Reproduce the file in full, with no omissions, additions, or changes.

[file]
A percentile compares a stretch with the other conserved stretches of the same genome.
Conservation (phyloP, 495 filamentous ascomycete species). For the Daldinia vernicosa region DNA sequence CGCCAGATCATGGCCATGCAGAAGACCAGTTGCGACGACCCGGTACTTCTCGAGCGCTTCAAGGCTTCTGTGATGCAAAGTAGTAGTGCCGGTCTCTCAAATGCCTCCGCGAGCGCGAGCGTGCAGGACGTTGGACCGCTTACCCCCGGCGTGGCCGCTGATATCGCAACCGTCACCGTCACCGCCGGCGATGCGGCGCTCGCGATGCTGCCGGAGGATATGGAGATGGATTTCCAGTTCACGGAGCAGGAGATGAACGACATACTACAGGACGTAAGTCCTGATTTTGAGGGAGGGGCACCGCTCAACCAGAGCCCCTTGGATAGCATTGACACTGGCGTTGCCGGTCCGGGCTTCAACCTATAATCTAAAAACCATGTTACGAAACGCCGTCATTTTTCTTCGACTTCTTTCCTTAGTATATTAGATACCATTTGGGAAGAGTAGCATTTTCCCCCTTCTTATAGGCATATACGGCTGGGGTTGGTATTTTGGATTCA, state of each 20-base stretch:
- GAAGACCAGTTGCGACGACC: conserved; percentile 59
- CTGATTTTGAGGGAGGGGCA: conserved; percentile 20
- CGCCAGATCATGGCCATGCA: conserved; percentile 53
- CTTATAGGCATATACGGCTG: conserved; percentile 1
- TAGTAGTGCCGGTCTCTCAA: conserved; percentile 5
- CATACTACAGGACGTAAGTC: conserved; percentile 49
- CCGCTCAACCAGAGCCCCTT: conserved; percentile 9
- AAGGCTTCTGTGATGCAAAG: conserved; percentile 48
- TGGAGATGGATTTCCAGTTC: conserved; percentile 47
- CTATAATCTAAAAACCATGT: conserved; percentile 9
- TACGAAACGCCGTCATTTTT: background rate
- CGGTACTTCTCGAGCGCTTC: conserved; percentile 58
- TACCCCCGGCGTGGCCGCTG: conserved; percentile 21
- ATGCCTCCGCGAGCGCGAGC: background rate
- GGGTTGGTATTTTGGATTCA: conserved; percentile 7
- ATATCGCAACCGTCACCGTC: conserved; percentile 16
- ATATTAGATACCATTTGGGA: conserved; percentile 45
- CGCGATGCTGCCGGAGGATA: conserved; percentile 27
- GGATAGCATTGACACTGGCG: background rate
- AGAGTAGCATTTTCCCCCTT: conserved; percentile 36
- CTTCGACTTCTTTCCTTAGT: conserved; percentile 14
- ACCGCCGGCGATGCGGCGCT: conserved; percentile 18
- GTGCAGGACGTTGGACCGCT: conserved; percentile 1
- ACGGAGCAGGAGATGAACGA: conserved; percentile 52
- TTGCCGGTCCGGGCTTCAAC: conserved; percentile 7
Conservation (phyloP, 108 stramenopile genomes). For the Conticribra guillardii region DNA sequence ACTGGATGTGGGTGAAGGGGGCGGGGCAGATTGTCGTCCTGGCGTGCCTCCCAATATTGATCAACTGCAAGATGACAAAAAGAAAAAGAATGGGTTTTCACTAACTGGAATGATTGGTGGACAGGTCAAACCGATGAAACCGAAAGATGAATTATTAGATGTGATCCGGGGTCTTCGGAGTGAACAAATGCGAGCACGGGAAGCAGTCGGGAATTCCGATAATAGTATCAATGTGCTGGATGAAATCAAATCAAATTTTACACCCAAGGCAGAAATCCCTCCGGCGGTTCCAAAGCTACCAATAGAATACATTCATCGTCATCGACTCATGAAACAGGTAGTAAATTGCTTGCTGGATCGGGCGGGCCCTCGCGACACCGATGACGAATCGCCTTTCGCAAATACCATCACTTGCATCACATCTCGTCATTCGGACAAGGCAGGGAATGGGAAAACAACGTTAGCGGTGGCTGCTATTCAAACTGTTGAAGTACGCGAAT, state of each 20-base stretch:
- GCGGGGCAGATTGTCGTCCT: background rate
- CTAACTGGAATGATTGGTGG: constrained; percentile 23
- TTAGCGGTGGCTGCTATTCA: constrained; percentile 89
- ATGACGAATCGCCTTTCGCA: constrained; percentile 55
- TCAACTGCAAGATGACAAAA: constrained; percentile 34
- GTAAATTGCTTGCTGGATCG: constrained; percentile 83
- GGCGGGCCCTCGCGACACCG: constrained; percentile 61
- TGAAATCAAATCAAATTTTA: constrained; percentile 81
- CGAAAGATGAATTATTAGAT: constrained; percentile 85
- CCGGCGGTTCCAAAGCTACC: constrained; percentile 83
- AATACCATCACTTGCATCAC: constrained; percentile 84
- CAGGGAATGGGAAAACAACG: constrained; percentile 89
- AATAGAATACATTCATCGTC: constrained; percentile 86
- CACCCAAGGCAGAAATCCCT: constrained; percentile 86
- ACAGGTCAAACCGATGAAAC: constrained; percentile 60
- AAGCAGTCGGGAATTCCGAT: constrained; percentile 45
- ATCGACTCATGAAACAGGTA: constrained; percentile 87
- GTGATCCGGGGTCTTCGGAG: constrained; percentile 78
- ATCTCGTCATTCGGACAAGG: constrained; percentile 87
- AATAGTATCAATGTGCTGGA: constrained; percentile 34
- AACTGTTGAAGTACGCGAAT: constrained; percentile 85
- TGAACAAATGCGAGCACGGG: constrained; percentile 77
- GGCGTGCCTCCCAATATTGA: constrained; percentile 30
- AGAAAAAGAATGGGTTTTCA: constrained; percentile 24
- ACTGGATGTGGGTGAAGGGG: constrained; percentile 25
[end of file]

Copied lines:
A percentile compares a stretch with the other conserved stretches of the same genome.
Conservation (phyloP, 495 filamentous ascomycete species). For the Daldinia vernicosa region DNA sequence CGCCAGATCATGGCCATGCAGAAGACCAGTTGCGACGACCCGGTACTTCTCGAGCGCTTCAAGGCTTCTGTGATGCAAAGTAGTAGTGCCGGTCTCTCAAATGCCTCCGCGAGCGCGAGCGTGCAGGACGTTGGACCGCTTACCCCCGGCGTGGCCGCTGATATCGCAACCGTCACCGTCACCGCCGGCGATGCGGCGCTCGCGATGCTGCCGGAGGATATGGAGATGGATTTCCAGTTCACGGAGCAGGAGATGAACGACATACTACAGGACGTAAGTCCTGATTTTGAGGGAGGGGCACCGCTCAACCAGAGCCCCTTGGATAGCATTGACACTGGCGTTGCCGGTCCGGGCTTCAACCTATAATCTAAAAACCATGTTACGAAACGCCGTCATTTTTCTTCGACTTCTTTCCTTAGTATATTAGATACCATTTGGGAAGAGTAGCATTTTCCCCCTTCTTATAGGCATATACGGCTGGGGTTGGTATTTTGGATTCA, state of each 20-base stretch:
- GAAGACCAGTTGCGACGACC: conserved; percentile 59
- CTGATTTTGAGGGAGGGGCA: conserved; percentile 20
- CGCCAGATCATGGCCATGCA: conserved; percentile 53
- CTTATAGGCATATACGGCTG: conserved; percentile 1
- TAGTAGTGCCGGTCTCTCAA: conserved; percentile 5
- CATACTACAGGACGTAAGTC: conserved; percentile 49
- CCGCTCAACCAGAGCCCCTT: conserved; percentile 9
- AAGGCTTCTGTGATGCAAAG: conserved; percentile 48
- TGGAGATGGATTTCCAGTTC: conserved; percentile 47
- CTATAATCTAAAAACCATGT: conserved; percentile 9
- TACGAAACGCCGTCATTTTT: background rate
- CGGTACTTCTCGAGCGCTTC: conserved; percentile 58
- TACCCCCGGCGTGGCCGCTG: conserved; percentile 21
- ATGCCTCCGCGAGCGCGAGC: background rate
- GGGTTGGTATTTTGGATTCA: conserved; percentile 7
- ATATCGCAACCGTCACCGTC: conserved; percentile 16
- ATATTAGATACCATTTGGGA: conserved; percentile 45
- CGCGATGCTGCCGGAGGATA: conserved; percentile 27
- GGATAGCATTGACACTGGCG: background rate
- AGAGTAGCATTTTCCCCCTT: conserved; percentile 36
- CTTCGACTTCTTTCCTTAGT: conserved; percentile 14
- ACCGCCGGCGATGCGGCGCT: conserved; percentile 18
- GTGCAGGACGTTGGACCGCT: conserved; percentile 1
- ACGGAGCAGGAGATGAACGA: conserved; percentile 52
- TTGCCGGTCCGGGCTTCAAC: conserved; percentile 7
Conservation (phyloP, 108 stramenopile genomes). For the Conticribra guillardii region DNA sequence ACTGGATGTGGGTGAAGGGGGCGGGGCAGATTGTCGTCCTGGCGTGCCTCCCAATATTGATCAACTGCAAGATGACAAAAAGAAAAAGAATGGGTTTTCACTAACTGGAATGATTGGTGGACAGGTCAAACCGATGAAACCGAAAGATGAATTATTAGATGTGATCCGGGGTCTTCGGAGTGAACAAATGCGAGCACGGGAAGCAGTCGGGAATTCCGATAATAGTATCAATGTGCTGGATGAAATCAAATCAAATTTTACACCCAAGGCAGAAATCCCTCCGGCGGTTCCAAAGCTACCAATAGAATACATTCATCGTCATCGACTCATGAAACAGGTAGTAAATTGCTTGCTGGATCGGGCGGGCCCTCGCGACACCGATGACGAATCGCCTTTCGCAAATACCATCACTTGCATCACATCTCGTCATTCGGACAAGGCAGGGAATGGGAAAACAACGTTAGCGGTGGCTGCTATTCAAACTGTTGAAGTACGCGAAT, state of each 20-base stretch:
- GCGGGGCAGATTGTCGTCCT: background rate
- CTAACTGGAATGATTGGTGG: constrained; percentile 23
- TTAGCGGTGGCTGCTATTCA: constrained; percentile 89
- ATGACGAATCGCCTTTCGCA: constrained; percentile 55
- TCAACTGCAAGATGACAAAA: constrained; percentile 34
- GTAAATTGCTTGCTGGATCG: constrained; percentile 83
- GGCGGGCCCTCGCGACACCG: constrained; percentile 61
- TGAAATCAAATCAAATTTTA: constrained; percentile 81
- CGAAAGATGAATTATTAGAT: constrained; percentile 85
- CCGGCGGTTCCAAAGCTACC: constrained; percentile 83
- AATACCATCACTTGCATCAC: constrained; percentile 84
- CAGGGAATGGGAAAACAACG: constrained; percentile 89
- AATAGAATACATTCATCGTC: constrained; percentile 86
- CACCCAAGGCAGAAATCCCT: constrained; percentile 86
- ACAGGTCAAACCGATGAAAC: constrained; percentile 60
- AAGCAGTCGGGAATTCCGAT: constrained; percentile 45
- ATCGACTCATGAAACAGGTA: constrained; percentile 87
- GTGATCCGGGGTCTTCGGAG: constrained; percentile 78
- ATCTCGTCATTCGGACAAGG: constrained; percentile 87
- AATAGTATCAATGTGCTGGA: constrained; percentile 34
- AACTGTTGAAGTACGCGAAT: constrained; percentile 85
- TGAACAAATGCGAGCACGGG: constrained; percentile 77
- GGCGTGCCTCCCAATATTGA: constrained; percentile 30
- AGAAAAAGAATGGGTTTTCA: constrained; percentile 24
- ACTGGATGTGGGTGAAGGGG: constrained; percentile 25